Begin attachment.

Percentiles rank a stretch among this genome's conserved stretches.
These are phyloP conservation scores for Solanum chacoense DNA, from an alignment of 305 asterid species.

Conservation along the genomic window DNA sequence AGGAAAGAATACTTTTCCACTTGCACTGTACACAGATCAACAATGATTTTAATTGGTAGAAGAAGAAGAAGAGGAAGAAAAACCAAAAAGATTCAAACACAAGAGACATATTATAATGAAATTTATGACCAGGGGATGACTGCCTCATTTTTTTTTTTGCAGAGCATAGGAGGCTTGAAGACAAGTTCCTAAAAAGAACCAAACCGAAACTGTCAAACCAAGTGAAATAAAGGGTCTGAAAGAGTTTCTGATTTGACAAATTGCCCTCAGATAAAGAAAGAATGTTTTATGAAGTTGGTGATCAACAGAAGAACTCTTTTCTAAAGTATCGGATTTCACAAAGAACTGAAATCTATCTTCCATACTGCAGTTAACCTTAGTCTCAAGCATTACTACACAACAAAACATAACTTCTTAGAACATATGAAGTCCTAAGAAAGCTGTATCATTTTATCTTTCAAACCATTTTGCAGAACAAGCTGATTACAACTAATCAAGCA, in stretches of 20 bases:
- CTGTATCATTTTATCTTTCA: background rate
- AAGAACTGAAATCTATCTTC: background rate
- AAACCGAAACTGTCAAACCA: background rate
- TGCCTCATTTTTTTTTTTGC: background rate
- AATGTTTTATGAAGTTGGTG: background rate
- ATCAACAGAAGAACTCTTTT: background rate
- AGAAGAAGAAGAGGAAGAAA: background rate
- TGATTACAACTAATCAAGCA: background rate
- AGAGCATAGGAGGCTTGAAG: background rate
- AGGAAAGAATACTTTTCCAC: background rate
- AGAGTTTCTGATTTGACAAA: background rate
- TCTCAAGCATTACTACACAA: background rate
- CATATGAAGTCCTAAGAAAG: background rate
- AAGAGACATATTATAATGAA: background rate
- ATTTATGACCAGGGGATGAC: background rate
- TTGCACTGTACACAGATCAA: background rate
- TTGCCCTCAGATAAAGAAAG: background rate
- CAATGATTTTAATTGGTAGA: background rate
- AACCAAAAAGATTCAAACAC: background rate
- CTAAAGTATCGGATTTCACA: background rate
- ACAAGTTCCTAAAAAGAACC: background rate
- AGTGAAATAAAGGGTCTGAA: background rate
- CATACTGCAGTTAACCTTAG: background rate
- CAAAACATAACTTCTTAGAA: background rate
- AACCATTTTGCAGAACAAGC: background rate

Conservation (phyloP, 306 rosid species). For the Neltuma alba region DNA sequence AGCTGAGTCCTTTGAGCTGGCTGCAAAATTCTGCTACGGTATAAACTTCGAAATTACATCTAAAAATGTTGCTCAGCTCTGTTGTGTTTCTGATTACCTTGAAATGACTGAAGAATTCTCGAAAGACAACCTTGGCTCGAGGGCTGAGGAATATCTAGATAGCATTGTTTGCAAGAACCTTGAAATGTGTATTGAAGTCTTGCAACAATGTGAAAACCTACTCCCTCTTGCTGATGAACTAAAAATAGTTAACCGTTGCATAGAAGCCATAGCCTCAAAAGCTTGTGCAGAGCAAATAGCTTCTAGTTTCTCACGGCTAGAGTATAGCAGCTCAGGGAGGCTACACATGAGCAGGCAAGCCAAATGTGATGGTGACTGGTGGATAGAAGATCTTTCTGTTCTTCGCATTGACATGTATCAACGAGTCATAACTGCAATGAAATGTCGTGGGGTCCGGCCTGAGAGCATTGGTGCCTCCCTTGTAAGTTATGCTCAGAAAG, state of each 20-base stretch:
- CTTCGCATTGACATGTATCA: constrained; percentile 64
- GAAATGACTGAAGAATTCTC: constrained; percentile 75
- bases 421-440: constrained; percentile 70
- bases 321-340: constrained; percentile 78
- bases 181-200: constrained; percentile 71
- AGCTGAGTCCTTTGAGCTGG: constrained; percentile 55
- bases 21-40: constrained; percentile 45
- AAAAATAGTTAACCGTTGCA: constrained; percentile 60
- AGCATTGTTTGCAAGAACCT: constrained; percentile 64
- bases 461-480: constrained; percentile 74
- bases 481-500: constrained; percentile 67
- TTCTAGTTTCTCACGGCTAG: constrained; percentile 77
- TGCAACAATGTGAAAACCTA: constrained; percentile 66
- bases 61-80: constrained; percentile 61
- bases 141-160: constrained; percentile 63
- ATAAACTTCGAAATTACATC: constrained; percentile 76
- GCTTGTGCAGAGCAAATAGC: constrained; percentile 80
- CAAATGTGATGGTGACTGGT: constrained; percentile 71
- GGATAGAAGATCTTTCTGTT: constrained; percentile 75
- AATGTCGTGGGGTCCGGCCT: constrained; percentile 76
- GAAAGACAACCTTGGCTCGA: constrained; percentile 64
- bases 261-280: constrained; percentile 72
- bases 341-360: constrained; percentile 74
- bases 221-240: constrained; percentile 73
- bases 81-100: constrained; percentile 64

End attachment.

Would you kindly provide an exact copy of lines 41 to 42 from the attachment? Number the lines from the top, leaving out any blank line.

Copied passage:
- TTCTAGTTTCTCACGGCTAG: constrained; percentile 77
- TGCAACAATGTGAAAACCTA: constrained; percentile 66